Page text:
Jan 18, 2009
We're months away from spraying and planting here in the frozen midwest, but some of you in the Deep South and Southwest are limbering up your equipment for spring spraying and planting. Whether you start fieldwork in January or April, be sure to see if any of your computerized systems need software updates before you head to the field.
You don't have to use sophisticated GPS-based autosteer or row-control systems to benefit from software updates. The latest generation of tractors, combines, sprayers and even field tillage equipment often use computers for yield monitors, spray controllers and precision depth control. Equipment manufacturers are constantly upgrading software that controls those onboard computers to, uh, 'enhance" their performance. (Those "enhancements" might also repair glitches and bugs, overlooked during design and testing, that have popped up in the software. But we could be arguing about semantics...) Take the serial number of your combine, tractor, sprayer, field cultivator, baler, etc. to your local dealer and they can quickly determine if any of the computers on that machine have software updates available. If so, somebody from the dealership will have to connect a laptop computer to the machine's computer and install the new software.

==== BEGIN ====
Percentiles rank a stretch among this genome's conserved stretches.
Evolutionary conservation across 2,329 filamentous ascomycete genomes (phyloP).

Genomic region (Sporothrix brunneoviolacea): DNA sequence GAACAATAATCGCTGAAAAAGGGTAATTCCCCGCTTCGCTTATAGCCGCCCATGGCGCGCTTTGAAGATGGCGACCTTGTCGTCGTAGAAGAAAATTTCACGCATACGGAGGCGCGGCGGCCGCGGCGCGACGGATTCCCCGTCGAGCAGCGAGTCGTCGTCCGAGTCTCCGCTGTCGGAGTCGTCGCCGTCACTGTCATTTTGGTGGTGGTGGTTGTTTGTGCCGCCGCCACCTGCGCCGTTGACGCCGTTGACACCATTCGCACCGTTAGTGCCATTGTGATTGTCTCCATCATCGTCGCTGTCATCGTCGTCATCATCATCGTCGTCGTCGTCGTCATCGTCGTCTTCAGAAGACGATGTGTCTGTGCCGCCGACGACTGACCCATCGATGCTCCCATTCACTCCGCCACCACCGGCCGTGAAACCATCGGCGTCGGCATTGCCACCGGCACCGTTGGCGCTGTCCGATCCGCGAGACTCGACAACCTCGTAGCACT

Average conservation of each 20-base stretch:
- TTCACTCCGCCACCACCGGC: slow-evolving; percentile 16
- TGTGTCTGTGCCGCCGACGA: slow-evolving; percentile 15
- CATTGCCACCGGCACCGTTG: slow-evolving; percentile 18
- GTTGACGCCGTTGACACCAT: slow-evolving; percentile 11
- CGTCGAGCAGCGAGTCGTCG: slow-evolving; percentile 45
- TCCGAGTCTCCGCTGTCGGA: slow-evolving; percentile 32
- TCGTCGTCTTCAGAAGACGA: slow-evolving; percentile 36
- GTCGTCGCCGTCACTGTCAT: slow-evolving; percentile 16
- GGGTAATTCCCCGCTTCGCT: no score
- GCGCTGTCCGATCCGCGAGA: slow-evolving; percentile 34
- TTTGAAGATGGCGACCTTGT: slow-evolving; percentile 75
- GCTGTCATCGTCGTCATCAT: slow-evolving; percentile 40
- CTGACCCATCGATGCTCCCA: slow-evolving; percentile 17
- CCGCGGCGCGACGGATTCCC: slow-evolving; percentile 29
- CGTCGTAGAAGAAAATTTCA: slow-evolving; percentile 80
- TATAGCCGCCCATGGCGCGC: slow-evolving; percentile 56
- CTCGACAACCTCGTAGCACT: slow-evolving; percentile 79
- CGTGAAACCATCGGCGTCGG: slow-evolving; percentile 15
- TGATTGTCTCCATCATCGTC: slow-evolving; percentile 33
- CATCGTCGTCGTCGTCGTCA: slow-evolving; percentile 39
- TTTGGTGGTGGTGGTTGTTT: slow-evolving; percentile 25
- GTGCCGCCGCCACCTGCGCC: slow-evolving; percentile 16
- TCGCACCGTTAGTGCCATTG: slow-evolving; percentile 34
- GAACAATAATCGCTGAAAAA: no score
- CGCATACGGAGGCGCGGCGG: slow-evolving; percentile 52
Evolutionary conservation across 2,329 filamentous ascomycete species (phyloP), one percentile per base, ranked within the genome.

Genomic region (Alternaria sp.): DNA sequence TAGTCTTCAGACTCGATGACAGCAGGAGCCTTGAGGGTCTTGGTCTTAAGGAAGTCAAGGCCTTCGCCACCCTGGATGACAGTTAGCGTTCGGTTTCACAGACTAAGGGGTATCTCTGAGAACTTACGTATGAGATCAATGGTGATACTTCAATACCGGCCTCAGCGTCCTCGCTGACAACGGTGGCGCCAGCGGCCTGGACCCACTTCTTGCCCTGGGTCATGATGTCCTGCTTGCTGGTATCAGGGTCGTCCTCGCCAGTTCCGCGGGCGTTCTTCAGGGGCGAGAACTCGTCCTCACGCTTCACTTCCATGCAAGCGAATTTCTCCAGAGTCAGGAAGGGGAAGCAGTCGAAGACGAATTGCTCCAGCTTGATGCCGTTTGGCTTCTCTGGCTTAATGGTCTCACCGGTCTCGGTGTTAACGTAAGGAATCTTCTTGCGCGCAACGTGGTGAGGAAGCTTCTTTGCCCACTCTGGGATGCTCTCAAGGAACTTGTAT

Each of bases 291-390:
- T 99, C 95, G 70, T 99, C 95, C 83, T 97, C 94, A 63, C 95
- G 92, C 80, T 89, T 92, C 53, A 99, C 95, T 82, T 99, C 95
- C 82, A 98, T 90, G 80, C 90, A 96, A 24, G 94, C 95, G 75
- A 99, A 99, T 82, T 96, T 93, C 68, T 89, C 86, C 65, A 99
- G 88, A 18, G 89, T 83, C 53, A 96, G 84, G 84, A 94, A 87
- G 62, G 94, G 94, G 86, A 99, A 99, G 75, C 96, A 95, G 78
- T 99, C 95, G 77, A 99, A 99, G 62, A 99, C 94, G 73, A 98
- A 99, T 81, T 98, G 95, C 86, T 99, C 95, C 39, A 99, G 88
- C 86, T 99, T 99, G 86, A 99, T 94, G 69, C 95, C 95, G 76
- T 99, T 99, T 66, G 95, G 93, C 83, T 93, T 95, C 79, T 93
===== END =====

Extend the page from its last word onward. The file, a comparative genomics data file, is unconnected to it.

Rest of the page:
If you're using GPS-related, prescription-based autosteer or row-shutoff systems you may be able to update some software on your own. Check with the public website for the manufacturer of those systems and see if they offer software downloads. You'll probably have to jump through some hoops with passwords and authorizations, but in some cases you can download new software to your home computer, load it to a flashcard, then dump the card in your onboard system to complete the update.
There is always some discussion about the necessity of updating software. There are customers who are happily running yield monitors and auto-steer systems that have never been updated. In many cases, if the yield monitor, planter controller, autosteer system or spray controller is working fine, it's not absolutely mandatory to update the software. But if something goes wrong with the system, repairs might mandate new software, and sometimes it's challenging to go from old, old software to the latest software without stairstepping through all the software versions that were published between then and now. I've also noticed that GPS-related systems seem to have an appetite for fresh software. Whether it's due to changes in satellite locations, satellite availability, repeater performance or sunspots, many problems common to GPS auto-steer and automated row and spray system shutoffs seem to be miraculously cured by fresh software.
So to minimize problems on those critical first days of spraying, planting or fieldwork, take time now to make certain all the computers on your farm equipment are running the latest and greatest software available.